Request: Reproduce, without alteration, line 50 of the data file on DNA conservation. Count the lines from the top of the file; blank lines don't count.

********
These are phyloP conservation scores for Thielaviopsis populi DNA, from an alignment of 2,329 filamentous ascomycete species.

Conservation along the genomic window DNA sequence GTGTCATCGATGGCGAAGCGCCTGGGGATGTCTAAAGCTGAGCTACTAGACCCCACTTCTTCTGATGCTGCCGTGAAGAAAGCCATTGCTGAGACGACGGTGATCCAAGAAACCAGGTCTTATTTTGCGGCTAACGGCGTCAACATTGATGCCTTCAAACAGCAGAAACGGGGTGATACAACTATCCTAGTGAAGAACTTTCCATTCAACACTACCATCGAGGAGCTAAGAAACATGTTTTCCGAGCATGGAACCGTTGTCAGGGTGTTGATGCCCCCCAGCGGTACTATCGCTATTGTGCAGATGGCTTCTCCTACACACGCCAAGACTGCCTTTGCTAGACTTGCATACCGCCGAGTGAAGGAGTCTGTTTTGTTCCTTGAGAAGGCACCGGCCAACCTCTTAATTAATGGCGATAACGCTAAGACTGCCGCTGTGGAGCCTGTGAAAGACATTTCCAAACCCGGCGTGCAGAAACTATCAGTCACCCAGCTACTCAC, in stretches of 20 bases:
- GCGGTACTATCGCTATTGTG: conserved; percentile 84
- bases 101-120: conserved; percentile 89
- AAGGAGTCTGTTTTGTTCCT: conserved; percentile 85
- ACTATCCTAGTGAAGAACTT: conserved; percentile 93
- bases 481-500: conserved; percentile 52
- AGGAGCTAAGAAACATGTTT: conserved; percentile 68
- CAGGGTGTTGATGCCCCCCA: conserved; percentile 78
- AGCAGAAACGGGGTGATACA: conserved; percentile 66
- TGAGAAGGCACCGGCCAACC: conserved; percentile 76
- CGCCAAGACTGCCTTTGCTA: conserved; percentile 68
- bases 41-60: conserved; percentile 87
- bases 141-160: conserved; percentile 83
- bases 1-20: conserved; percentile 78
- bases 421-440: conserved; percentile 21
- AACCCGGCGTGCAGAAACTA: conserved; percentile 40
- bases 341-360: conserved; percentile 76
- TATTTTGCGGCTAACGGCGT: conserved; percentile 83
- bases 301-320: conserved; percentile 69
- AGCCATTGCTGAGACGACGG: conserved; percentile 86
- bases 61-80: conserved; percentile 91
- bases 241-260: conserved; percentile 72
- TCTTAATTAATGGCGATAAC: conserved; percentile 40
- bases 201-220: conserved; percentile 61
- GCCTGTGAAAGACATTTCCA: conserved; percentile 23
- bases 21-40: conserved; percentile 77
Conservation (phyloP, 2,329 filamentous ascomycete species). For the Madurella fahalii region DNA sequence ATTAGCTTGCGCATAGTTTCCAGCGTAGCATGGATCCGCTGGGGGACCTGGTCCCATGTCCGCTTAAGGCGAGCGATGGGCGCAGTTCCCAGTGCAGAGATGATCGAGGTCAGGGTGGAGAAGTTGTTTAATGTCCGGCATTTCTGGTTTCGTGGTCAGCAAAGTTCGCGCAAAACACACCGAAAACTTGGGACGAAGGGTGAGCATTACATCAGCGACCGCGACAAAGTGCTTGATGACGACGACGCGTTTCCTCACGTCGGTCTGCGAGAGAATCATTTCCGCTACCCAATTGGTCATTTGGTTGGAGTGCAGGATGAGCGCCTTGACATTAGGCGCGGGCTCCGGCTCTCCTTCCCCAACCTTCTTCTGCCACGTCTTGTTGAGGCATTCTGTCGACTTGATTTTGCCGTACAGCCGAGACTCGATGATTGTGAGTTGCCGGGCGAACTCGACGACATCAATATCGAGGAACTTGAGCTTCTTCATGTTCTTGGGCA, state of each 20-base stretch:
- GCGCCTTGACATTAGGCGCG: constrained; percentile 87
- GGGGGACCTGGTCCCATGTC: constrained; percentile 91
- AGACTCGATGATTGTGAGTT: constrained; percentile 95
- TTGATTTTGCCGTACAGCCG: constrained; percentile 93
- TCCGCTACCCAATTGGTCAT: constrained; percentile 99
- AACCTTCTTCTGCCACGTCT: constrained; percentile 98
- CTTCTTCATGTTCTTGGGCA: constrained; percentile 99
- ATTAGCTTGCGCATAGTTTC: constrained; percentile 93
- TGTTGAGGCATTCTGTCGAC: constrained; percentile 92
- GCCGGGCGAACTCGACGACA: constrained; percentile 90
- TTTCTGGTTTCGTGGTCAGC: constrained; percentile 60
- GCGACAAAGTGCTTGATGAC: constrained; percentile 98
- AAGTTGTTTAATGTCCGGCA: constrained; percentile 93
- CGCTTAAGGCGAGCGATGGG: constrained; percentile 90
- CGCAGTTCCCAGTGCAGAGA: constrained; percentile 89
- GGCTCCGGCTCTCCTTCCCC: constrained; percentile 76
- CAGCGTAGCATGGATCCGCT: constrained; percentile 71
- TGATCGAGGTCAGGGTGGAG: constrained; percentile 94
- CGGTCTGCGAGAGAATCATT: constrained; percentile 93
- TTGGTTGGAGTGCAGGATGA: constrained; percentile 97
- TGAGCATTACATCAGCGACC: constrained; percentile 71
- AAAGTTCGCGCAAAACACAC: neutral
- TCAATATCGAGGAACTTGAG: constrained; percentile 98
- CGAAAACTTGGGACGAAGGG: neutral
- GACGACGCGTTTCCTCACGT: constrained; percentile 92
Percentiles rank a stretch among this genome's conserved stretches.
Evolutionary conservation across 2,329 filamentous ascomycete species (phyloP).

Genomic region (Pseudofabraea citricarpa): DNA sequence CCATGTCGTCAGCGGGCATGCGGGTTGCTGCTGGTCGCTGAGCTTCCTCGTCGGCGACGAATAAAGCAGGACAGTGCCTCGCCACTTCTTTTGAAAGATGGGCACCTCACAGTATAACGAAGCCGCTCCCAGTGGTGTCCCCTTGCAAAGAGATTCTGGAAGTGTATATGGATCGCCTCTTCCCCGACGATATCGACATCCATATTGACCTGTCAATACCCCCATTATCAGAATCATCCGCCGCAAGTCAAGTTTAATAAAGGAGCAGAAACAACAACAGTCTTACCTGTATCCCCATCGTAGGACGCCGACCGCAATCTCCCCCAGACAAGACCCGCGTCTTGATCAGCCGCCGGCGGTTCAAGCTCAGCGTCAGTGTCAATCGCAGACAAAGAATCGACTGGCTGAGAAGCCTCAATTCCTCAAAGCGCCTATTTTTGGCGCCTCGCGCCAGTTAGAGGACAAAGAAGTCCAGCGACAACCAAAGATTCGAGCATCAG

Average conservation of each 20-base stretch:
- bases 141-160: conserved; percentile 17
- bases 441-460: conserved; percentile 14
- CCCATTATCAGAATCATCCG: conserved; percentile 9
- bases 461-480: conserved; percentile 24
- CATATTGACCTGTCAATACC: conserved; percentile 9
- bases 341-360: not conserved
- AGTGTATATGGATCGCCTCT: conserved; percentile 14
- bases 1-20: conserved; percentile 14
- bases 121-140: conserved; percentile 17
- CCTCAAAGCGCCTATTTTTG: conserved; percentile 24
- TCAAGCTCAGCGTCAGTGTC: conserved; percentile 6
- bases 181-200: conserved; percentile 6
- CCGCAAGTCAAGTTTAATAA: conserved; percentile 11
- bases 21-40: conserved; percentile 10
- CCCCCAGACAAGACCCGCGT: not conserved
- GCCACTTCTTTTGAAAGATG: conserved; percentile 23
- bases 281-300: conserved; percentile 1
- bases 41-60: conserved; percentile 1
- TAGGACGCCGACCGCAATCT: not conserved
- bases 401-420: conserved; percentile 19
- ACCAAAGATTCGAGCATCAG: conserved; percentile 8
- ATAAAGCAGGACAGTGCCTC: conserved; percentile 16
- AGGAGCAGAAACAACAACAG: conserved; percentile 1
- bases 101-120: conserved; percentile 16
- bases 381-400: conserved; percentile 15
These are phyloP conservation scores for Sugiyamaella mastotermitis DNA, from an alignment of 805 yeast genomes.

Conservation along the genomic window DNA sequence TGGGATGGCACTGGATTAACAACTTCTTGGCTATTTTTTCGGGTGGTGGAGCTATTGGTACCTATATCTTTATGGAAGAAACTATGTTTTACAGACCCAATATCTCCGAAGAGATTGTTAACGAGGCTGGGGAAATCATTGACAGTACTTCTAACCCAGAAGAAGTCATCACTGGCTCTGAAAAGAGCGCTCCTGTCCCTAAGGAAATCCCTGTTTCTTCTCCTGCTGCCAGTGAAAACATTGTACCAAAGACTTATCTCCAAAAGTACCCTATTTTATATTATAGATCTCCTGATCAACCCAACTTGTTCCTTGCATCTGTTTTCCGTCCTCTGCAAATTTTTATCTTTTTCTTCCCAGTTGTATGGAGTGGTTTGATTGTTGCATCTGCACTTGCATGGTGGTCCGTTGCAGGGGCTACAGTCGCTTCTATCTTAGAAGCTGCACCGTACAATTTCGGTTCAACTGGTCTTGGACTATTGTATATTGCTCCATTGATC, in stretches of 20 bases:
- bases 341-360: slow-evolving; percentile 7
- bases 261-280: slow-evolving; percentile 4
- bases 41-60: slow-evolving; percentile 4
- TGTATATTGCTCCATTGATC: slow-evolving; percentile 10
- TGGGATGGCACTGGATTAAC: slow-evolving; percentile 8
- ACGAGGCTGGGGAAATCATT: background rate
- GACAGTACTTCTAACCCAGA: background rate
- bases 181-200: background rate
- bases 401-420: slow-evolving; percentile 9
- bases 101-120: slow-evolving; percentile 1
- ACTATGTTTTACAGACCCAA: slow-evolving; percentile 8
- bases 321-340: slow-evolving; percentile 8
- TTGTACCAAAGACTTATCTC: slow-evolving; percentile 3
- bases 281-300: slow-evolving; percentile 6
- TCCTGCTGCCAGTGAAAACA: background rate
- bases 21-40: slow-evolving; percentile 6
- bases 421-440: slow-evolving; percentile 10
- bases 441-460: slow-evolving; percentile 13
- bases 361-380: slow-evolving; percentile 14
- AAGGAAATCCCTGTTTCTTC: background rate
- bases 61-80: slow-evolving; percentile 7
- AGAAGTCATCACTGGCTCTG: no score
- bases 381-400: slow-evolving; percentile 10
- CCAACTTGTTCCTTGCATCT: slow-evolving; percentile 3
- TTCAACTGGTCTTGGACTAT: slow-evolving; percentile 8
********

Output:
- AAAGTTCGCGCAAAACACAC: neutral